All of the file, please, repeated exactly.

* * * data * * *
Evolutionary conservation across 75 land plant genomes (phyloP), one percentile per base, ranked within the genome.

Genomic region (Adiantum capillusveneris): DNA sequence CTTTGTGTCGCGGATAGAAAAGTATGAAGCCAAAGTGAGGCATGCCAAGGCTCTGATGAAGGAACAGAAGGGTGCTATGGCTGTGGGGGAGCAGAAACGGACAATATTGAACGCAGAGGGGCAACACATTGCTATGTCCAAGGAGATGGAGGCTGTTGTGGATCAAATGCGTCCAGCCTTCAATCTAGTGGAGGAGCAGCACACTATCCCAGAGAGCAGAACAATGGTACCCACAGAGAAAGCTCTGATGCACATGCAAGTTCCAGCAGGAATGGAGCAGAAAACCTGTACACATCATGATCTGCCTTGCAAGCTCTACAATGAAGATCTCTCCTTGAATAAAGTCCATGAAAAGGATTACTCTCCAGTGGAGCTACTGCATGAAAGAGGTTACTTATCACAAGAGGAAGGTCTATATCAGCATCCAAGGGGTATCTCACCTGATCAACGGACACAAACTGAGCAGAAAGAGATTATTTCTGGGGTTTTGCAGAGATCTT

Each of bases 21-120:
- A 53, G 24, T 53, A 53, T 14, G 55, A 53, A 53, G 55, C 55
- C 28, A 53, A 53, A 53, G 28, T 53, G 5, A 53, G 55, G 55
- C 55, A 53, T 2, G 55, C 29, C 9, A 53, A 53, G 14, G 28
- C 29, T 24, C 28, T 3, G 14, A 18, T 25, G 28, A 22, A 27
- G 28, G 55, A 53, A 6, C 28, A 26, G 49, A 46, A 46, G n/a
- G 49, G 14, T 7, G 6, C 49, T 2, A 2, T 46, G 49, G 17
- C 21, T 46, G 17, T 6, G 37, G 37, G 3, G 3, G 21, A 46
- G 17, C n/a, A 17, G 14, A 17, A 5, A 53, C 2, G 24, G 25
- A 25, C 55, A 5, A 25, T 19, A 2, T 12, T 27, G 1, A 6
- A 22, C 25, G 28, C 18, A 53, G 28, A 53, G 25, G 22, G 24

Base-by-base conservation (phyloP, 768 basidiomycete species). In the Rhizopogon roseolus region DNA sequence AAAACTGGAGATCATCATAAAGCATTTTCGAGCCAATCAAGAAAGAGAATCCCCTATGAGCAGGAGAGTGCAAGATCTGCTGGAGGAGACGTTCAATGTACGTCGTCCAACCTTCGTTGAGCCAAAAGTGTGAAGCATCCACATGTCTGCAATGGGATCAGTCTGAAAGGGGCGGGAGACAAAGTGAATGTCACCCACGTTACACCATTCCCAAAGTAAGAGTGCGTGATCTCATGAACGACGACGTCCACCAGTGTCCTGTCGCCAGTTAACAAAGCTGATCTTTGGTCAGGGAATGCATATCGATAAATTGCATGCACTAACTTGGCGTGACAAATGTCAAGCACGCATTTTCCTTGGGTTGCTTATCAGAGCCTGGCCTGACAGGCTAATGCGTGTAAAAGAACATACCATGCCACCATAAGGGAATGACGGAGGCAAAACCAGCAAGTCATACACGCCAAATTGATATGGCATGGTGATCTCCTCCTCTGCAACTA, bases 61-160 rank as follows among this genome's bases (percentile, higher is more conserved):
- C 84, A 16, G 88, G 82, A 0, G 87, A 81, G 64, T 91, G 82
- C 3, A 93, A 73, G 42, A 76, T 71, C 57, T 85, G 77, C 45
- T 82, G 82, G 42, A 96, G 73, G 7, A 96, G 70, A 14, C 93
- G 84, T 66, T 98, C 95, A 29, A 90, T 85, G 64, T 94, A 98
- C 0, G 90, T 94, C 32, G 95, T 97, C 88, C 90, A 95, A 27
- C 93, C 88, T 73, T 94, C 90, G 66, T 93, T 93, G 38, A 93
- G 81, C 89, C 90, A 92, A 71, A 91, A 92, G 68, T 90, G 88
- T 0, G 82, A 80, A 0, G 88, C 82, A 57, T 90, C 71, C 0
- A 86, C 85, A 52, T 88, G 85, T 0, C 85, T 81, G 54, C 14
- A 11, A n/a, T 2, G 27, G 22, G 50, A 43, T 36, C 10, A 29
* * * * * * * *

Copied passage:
Evolutionary conservation across 75 land plant genomes (phyloP), one percentile per base, ranked within the genome.

Genomic region (Adiantum capillusveneris): DNA sequence CTTTGTGTCGCGGATAGAAAAGTATGAAGCCAAAGTGAGGCATGCCAAGGCTCTGATGAAGGAACAGAAGGGTGCTATGGCTGTGGGGGAGCAGAAACGGACAATATTGAACGCAGAGGGGCAACACATTGCTATGTCCAAGGAGATGGAGGCTGTTGTGGATCAAATGCGTCCAGCCTTCAATCTAGTGGAGGAGCAGCACACTATCCCAGAGAGCAGAACAATGGTACCCACAGAGAAAGCTCTGATGCACATGCAAGTTCCAGCAGGAATGGAGCAGAAAACCTGTACACATCATGATCTGCCTTGCAAGCTCTACAATGAAGATCTCTCCTTGAATAAAGTCCATGAAAAGGATTACTCTCCAGTGGAGCTACTGCATGAAAGAGGTTACTTATCACAAGAGGAAGGTCTATATCAGCATCCAAGGGGTATCTCACCTGATCAACGGACACAAACTGAGCAGAAAGAGATTATTTCTGGGGTTTTGCAGAGATCTT

Each of bases 21-120:
- A 53, G 24, T 53, A 53, T 14, G 55, A 53, A 53, G 55, C 55
- C 28, A 53, A 53, A 53, G 28, T 53, G 5, A 53, G 55, G 55
- C 55, A 53, T 2, G 55, C 29, C 9, A 53, A 53, G 14, G 28
- C 29, T 24, C 28, T 3, G 14, A 18, T 25, G 28, A 22, A 27
- G 28, G 55, A 53, A 6, C 28, A 26, G 49, A 46, A 46, G n/a
- G 49, G 14, T 7, G 6, C 49, T 2, A 2, T 46, G 49, G 17
- C 21, T 46, G 17, T 6, G 37, G 37, G 3, G 3, G 21, A 46
- G 17, C n/a, A 17, G 14, A 17, A 5, A 53, C 2, G 24, G 25
- A 25, C 55, A 5, A 25, T 19, A 2, T 12, T 27, G 1, A 6
- A 22, C 25, G 28, C 18, A 53, G 28, A 53, G 25, G 22, G 24

Base-by-base conservation (phyloP, 768 basidiomycete species). In the Rhizopogon roseolus region DNA sequence AAAACTGGAGATCATCATAAAGCATTTTCGAGCCAATCAAGAAAGAGAATCCCCTATGAGCAGGAGAGTGCAAGATCTGCTGGAGGAGACGTTCAATGTACGTCGTCCAACCTTCGTTGAGCCAAAAGTGTGAAGCATCCACATGTCTGCAATGGGATCAGTCTGAAAGGGGCGGGAGACAAAGTGAATGTCACCCACGTTACACCATTCCCAAAGTAAGAGTGCGTGATCTCATGAACGACGACGTCCACCAGTGTCCTGTCGCCAGTTAACAAAGCTGATCTTTGGTCAGGGAATGCATATCGATAAATTGCATGCACTAACTTGGCGTGACAAATGTCAAGCACGCATTTTCCTTGGGTTGCTTATCAGAGCCTGGCCTGACAGGCTAATGCGTGTAAAAGAACATACCATGCCACCATAAGGGAATGACGGAGGCAAAACCAGCAAGTCATACACGCCAAATTGATATGGCATGGTGATCTCCTCCTCTGCAACTA, bases 61-160 rank as follows among this genome's bases (percentile, higher is more conserved):
- C 84, A 16, G 88, G 82, A 0, G 87, A 81, G 64, T 91, G 82
- C 3, A 93, A 73, G 42, A 76, T 71, C 57, T 85, G 77, C 45
- T 82, G 82, G 42, A 96, G 73, G 7, A 96, G 70, A 14, C 93
- G 84, T 66, T 98, C 95, A 29, A 90, T 85, G 64, T 94, A 98
- C 0, G 90, T 94, C 32, G 95, T 97, C 88, C 90, A 95, A 27
- C 93, C 88, T 73, T 94, C 90, G 66, T 93, T 93, G 38, A 93
- G 81, C 89, C 90, A 92, A 71, A 91, A 92, G 68, T 90, G 88
- T 0, G 82, A 80, A 0, G 88, C 82, A 57, T 90, C 71, C 0
- A 86, C 85, A 52, T 88, G 85, T 0, C 85, T 81, G 54, C 14
- A 11, A n/a, T 2, G 27, G 22, G 50, A 43, T 36, C 10, A 29